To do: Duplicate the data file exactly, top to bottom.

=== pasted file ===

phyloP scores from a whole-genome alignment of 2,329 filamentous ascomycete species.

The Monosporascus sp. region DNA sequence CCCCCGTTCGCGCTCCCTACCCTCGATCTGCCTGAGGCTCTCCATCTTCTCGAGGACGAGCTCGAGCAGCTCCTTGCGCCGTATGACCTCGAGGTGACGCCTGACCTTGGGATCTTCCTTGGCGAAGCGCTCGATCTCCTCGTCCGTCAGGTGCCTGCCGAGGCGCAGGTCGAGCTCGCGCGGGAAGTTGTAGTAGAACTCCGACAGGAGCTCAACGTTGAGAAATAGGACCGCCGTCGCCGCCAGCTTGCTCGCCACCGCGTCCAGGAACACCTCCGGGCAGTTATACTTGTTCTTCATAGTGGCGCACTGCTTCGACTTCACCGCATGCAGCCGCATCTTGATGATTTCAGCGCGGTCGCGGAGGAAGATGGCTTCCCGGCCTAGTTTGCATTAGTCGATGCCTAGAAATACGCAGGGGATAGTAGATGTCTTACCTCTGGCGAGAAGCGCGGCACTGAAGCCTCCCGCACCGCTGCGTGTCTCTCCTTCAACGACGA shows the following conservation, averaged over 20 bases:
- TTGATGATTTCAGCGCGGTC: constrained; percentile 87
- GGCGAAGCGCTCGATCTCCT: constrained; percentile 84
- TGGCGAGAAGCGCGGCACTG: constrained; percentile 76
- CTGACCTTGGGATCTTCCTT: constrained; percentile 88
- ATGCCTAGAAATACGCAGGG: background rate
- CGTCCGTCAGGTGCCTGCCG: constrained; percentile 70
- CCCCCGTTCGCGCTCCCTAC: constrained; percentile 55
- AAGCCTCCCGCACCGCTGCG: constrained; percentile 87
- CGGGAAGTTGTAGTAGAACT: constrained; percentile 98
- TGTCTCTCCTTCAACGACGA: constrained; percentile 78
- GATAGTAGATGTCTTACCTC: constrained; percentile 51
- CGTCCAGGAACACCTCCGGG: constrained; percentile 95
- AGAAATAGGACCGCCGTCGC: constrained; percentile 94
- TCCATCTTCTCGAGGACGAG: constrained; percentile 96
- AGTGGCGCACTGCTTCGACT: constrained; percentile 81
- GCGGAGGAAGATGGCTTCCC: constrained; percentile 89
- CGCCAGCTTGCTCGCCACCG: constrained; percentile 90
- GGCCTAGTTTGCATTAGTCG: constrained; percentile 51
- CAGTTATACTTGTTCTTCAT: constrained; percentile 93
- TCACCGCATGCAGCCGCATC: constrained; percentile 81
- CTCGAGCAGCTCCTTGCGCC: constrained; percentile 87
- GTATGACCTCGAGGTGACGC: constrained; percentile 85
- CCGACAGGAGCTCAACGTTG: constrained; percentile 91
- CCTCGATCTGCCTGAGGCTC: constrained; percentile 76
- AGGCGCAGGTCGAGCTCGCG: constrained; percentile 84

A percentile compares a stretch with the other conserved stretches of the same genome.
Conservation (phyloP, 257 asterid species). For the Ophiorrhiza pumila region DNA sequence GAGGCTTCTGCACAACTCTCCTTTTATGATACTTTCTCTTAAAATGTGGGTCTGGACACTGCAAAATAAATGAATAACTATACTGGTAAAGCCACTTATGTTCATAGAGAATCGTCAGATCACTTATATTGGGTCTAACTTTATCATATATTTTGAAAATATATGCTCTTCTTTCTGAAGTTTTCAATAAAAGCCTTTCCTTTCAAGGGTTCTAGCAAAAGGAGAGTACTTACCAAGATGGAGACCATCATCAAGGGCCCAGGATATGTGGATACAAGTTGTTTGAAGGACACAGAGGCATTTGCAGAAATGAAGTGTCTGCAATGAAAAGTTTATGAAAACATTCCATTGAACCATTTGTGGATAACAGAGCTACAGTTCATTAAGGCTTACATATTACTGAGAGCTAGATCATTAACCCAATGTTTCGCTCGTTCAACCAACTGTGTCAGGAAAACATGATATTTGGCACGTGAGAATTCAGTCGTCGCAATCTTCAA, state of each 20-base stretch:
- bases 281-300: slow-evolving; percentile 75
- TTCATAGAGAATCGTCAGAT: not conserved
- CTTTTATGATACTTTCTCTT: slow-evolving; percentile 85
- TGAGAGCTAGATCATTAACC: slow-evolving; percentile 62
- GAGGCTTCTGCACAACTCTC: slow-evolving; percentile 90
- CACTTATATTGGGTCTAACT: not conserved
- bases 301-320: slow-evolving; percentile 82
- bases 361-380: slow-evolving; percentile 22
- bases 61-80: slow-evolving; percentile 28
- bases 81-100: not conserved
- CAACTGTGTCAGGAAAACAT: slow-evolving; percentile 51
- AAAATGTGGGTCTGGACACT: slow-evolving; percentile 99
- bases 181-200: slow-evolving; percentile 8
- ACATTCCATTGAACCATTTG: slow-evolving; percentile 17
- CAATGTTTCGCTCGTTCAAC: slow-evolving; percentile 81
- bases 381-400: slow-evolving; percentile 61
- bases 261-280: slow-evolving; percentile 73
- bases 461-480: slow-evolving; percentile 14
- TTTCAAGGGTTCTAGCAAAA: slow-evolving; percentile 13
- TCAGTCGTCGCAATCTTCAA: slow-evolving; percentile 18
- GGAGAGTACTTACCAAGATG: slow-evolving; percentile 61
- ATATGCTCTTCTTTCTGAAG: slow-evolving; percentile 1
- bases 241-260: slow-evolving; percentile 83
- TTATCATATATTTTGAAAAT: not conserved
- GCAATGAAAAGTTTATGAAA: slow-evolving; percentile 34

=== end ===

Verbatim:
phyloP scores from a whole-genome alignment of 2,329 filamentous ascomycete species.

The Monosporascus sp. region DNA sequence CCCCCGTTCGCGCTCCCTACCCTCGATCTGCCTGAGGCTCTCCATCTTCTCGAGGACGAGCTCGAGCAGCTCCTTGCGCCGTATGACCTCGAGGTGACGCCTGACCTTGGGATCTTCCTTGGCGAAGCGCTCGATCTCCTCGTCCGTCAGGTGCCTGCCGAGGCGCAGGTCGAGCTCGCGCGGGAAGTTGTAGTAGAACTCCGACAGGAGCTCAACGTTGAGAAATAGGACCGCCGTCGCCGCCAGCTTGCTCGCCACCGCGTCCAGGAACACCTCCGGGCAGTTATACTTGTTCTTCATAGTGGCGCACTGCTTCGACTTCACCGCATGCAGCCGCATCTTGATGATTTCAGCGCGGTCGCGGAGGAAGATGGCTTCCCGGCCTAGTTTGCATTAGTCGATGCCTAGAAATACGCAGGGGATAGTAGATGTCTTACCTCTGGCGAGAAGCGCGGCACTGAAGCCTCCCGCACCGCTGCGTGTCTCTCCTTCAACGACGA shows the following conservation, averaged over 20 bases:
- TTGATGATTTCAGCGCGGTC: constrained; percentile 87
- GGCGAAGCGCTCGATCTCCT: constrained; percentile 84
- TGGCGAGAAGCGCGGCACTG: constrained; percentile 76
- CTGACCTTGGGATCTTCCTT: constrained; percentile 88
- ATGCCTAGAAATACGCAGGG: background rate
- CGTCCGTCAGGTGCCTGCCG: constrained; percentile 70
- CCCCCGTTCGCGCTCCCTAC: constrained; percentile 55
- AAGCCTCCCGCACCGCTGCG: constrained; percentile 87
- CGGGAAGTTGTAGTAGAACT: constrained; percentile 98
- TGTCTCTCCTTCAACGACGA: constrained; percentile 78
- GATAGTAGATGTCTTACCTC: constrained; percentile 51
- CGTCCAGGAACACCTCCGGG: constrained; percentile 95
- AGAAATAGGACCGCCGTCGC: constrained; percentile 94
- TCCATCTTCTCGAGGACGAG: constrained; percentile 96
- AGTGGCGCACTGCTTCGACT: constrained; percentile 81
- GCGGAGGAAGATGGCTTCCC: constrained; percentile 89
- CGCCAGCTTGCTCGCCACCG: constrained; percentile 90
- GGCCTAGTTTGCATTAGTCG: constrained; percentile 51
- CAGTTATACTTGTTCTTCAT: constrained; percentile 93
- TCACCGCATGCAGCCGCATC: constrained; percentile 81
- CTCGAGCAGCTCCTTGCGCC: constrained; percentile 87
- GTATGACCTCGAGGTGACGC: constrained; percentile 85
- CCGACAGGAGCTCAACGTTG: constrained; percentile 91
- CCTCGATCTGCCTGAGGCTC: constrained; percentile 76
- AGGCGCAGGTCGAGCTCGCG: constrained; percentile 84

A percentile compares a stretch with the other conserved stretches of the same genome.
Conservation (phyloP, 257 asterid species). For the Ophiorrhiza pumila region DNA sequence GAGGCTTCTGCACAACTCTCCTTTTATGATACTTTCTCTTAAAATGTGGGTCTGGACACTGCAAAATAAATGAATAACTATACTGGTAAAGCCACTTATGTTCATAGAGAATCGTCAGATCACTTATATTGGGTCTAACTTTATCATATATTTTGAAAATATATGCTCTTCTTTCTGAAGTTTTCAATAAAAGCCTTTCCTTTCAAGGGTTCTAGCAAAAGGAGAGTACTTACCAAGATGGAGACCATCATCAAGGGCCCAGGATATGTGGATACAAGTTGTTTGAAGGACACAGAGGCATTTGCAGAAATGAAGTGTCTGCAATGAAAAGTTTATGAAAACATTCCATTGAACCATTTGTGGATAACAGAGCTACAGTTCATTAAGGCTTACATATTACTGAGAGCTAGATCATTAACCCAATGTTTCGCTCGTTCAACCAACTGTGTCAGGAAAACATGATATTTGGCACGTGAGAATTCAGTCGTCGCAATCTTCAA, state of each 20-base stretch:
- bases 281-300: slow-evolving; percentile 75
- TTCATAGAGAATCGTCAGAT: not conserved
- CTTTTATGATACTTTCTCTT: slow-evolving; percentile 85
- TGAGAGCTAGATCATTAACC: slow-evolving; percentile 62
- GAGGCTTCTGCACAACTCTC: slow-evolving; percentile 90
- CACTTATATTGGGTCTAACT: not conserved
- bases 301-320: slow-evolving; percentile 82
- bases 361-380: slow-evolving; percentile 22
- bases 61-80: slow-evolving; percentile 28
- bases 81-100: not conserved
- CAACTGTGTCAGGAAAACAT: slow-evolving; percentile 51
- AAAATGTGGGTCTGGACACT: slow-evolving; percentile 99
- bases 181-200: slow-evolving; percentile 8
- ACATTCCATTGAACCATTTG: slow-evolving; percentile 17
- CAATGTTTCGCTCGTTCAAC: slow-evolving; percentile 81
- bases 381-400: slow-evolving; percentile 61
- bases 261-280: slow-evolving; percentile 73
- bases 461-480: slow-evolving; percentile 14
- TTTCAAGGGTTCTAGCAAAA: slow-evolving; percentile 13
- TCAGTCGTCGCAATCTTCAA: slow-evolving; percentile 18
- GGAGAGTACTTACCAAGATG: slow-evolving; percentile 61
- ATATGCTCTTCTTTCTGAAG: slow-evolving; percentile 1
- bases 241-260: slow-evolving; percentile 83
- TTATCATATATTTTGAAAAT: not conserved
- GCAATGAAAAGTTTATGAAA: slow-evolving; percentile 34